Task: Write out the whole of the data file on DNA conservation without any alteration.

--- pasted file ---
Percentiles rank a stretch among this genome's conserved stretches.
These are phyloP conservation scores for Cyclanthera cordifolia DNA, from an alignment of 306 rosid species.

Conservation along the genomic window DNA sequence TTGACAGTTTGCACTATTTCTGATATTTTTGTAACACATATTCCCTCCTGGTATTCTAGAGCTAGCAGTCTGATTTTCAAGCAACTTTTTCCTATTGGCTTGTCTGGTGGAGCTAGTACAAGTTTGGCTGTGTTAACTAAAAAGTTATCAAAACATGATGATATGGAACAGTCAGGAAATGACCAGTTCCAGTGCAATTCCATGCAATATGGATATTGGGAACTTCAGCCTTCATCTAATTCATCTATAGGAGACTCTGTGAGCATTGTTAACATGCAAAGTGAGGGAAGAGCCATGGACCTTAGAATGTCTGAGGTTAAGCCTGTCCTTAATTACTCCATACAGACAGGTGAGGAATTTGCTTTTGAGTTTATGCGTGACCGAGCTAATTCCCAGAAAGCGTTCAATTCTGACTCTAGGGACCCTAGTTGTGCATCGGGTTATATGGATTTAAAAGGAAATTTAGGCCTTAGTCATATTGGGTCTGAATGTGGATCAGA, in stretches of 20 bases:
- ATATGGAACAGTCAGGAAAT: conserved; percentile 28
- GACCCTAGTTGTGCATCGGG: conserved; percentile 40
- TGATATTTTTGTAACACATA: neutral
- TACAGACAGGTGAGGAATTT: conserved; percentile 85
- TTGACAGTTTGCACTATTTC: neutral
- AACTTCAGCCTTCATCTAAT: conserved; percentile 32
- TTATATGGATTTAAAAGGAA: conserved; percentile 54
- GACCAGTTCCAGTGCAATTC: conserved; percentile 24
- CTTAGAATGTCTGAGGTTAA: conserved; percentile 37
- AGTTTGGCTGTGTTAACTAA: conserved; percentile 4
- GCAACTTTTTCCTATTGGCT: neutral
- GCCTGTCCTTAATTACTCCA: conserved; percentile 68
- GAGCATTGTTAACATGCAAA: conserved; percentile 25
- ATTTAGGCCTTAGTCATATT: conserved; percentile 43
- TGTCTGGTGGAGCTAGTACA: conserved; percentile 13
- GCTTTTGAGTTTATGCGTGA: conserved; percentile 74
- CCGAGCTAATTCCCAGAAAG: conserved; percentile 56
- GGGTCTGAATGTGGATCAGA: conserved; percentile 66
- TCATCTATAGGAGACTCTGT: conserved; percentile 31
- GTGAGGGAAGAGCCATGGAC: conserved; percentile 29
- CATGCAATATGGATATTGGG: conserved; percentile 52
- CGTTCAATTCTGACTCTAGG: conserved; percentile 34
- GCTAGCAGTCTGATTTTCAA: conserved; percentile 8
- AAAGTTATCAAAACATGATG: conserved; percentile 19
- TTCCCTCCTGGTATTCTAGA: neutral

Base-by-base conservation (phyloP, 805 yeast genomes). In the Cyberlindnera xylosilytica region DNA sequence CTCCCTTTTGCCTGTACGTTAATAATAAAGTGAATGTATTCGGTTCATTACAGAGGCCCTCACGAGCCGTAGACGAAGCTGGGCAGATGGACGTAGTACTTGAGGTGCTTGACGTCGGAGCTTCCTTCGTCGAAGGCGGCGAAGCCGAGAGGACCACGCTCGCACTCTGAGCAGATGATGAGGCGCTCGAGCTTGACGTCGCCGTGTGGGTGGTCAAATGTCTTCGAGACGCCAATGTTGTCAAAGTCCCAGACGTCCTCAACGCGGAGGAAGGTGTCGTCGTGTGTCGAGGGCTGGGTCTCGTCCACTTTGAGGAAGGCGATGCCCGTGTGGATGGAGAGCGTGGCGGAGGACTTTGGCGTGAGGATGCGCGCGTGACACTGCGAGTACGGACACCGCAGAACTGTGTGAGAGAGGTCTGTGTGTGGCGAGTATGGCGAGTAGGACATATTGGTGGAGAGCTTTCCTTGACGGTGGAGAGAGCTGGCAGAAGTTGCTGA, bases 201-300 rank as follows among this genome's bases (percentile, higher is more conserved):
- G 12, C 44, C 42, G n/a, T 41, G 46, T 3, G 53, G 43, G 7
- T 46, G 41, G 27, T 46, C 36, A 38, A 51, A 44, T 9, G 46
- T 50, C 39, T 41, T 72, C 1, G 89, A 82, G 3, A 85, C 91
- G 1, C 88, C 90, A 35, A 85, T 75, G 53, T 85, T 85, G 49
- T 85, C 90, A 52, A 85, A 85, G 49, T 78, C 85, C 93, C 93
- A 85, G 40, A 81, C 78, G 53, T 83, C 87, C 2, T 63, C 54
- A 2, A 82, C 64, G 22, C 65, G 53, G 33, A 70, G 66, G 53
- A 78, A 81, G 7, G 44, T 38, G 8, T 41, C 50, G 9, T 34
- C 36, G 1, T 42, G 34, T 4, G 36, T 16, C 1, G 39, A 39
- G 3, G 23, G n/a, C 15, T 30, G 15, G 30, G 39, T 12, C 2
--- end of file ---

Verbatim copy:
Percentiles rank a stretch among this genome's conserved stretches.
These are phyloP conservation scores for Cyclanthera cordifolia DNA, from an alignment of 306 rosid species.

Conservation along the genomic window DNA sequence TTGACAGTTTGCACTATTTCTGATATTTTTGTAACACATATTCCCTCCTGGTATTCTAGAGCTAGCAGTCTGATTTTCAAGCAACTTTTTCCTATTGGCTTGTCTGGTGGAGCTAGTACAAGTTTGGCTGTGTTAACTAAAAAGTTATCAAAACATGATGATATGGAACAGTCAGGAAATGACCAGTTCCAGTGCAATTCCATGCAATATGGATATTGGGAACTTCAGCCTTCATCTAATTCATCTATAGGAGACTCTGTGAGCATTGTTAACATGCAAAGTGAGGGAAGAGCCATGGACCTTAGAATGTCTGAGGTTAAGCCTGTCCTTAATTACTCCATACAGACAGGTGAGGAATTTGCTTTTGAGTTTATGCGTGACCGAGCTAATTCCCAGAAAGCGTTCAATTCTGACTCTAGGGACCCTAGTTGTGCATCGGGTTATATGGATTTAAAAGGAAATTTAGGCCTTAGTCATATTGGGTCTGAATGTGGATCAGA, in stretches of 20 bases:
- ATATGGAACAGTCAGGAAAT: conserved; percentile 28
- GACCCTAGTTGTGCATCGGG: conserved; percentile 40
- TGATATTTTTGTAACACATA: neutral
- TACAGACAGGTGAGGAATTT: conserved; percentile 85
- TTGACAGTTTGCACTATTTC: neutral
- AACTTCAGCCTTCATCTAAT: conserved; percentile 32
- TTATATGGATTTAAAAGGAA: conserved; percentile 54
- GACCAGTTCCAGTGCAATTC: conserved; percentile 24
- CTTAGAATGTCTGAGGTTAA: conserved; percentile 37
- AGTTTGGCTGTGTTAACTAA: conserved; percentile 4
- GCAACTTTTTCCTATTGGCT: neutral
- GCCTGTCCTTAATTACTCCA: conserved; percentile 68
- GAGCATTGTTAACATGCAAA: conserved; percentile 25
- ATTTAGGCCTTAGTCATATT: conserved; percentile 43
- TGTCTGGTGGAGCTAGTACA: conserved; percentile 13
- GCTTTTGAGTTTATGCGTGA: conserved; percentile 74
- CCGAGCTAATTCCCAGAAAG: conserved; percentile 56
- GGGTCTGAATGTGGATCAGA: conserved; percentile 66
- TCATCTATAGGAGACTCTGT: conserved; percentile 31
- GTGAGGGAAGAGCCATGGAC: conserved; percentile 29
- CATGCAATATGGATATTGGG: conserved; percentile 52
- CGTTCAATTCTGACTCTAGG: conserved; percentile 34
- GCTAGCAGTCTGATTTTCAA: conserved; percentile 8
- AAAGTTATCAAAACATGATG: conserved; percentile 19
- TTCCCTCCTGGTATTCTAGA: neutral

Base-by-base conservation (phyloP, 805 yeast genomes). In the Cyberlindnera xylosilytica region DNA sequence CTCCCTTTTGCCTGTACGTTAATAATAAAGTGAATGTATTCGGTTCATTACAGAGGCCCTCACGAGCCGTAGACGAAGCTGGGCAGATGGACGTAGTACTTGAGGTGCTTGACGTCGGAGCTTCCTTCGTCGAAGGCGGCGAAGCCGAGAGGACCACGCTCGCACTCTGAGCAGATGATGAGGCGCTCGAGCTTGACGTCGCCGTGTGGGTGGTCAAATGTCTTCGAGACGCCAATGTTGTCAAAGTCCCAGACGTCCTCAACGCGGAGGAAGGTGTCGTCGTGTGTCGAGGGCTGGGTCTCGTCCACTTTGAGGAAGGCGATGCCCGTGTGGATGGAGAGCGTGGCGGAGGACTTTGGCGTGAGGATGCGCGCGTGACACTGCGAGTACGGACACCGCAGAACTGTGTGAGAGAGGTCTGTGTGTGGCGAGTATGGCGAGTAGGACATATTGGTGGAGAGCTTTCCTTGACGGTGGAGAGAGCTGGCAGAAGTTGCTGA, bases 201-300 rank as follows among this genome's bases (percentile, higher is more conserved):
- G 12, C 44, C 42, G n/a, T 41, G 46, T 3, G 53, G 43, G 7
- T 46, G 41, G 27, T 46, C 36, A 38, A 51, A 44, T 9, G 46
- T 50, C 39, T 41, T 72, C 1, G 89, A 82, G 3, A 85, C 91
- G 1, C 88, C 90, A 35, A 85, T 75, G 53, T 85, T 85, G 49
- T 85, C 90, A 52, A 85, A 85, G 49, T 78, C 85, C 93, C 93
- A 85, G 40, A 81, C 78, G 53, T 83, C 87, C 2, T 63, C 54
- A 2, A 82, C 64, G 22, C 65, G 53, G 33, A 70, G 66, G 53
- A 78, A 81, G 7, G 44, T 38, G 8, T 41, C 50, G 9, T 34
- C 36, G 1, T 42, G 34, T 4, G 36, T 16, C 1, G 39, A 39
- G 3, G 23, G n/a, C 15, T 30, G 15, G 30, G 39, T 12, C 2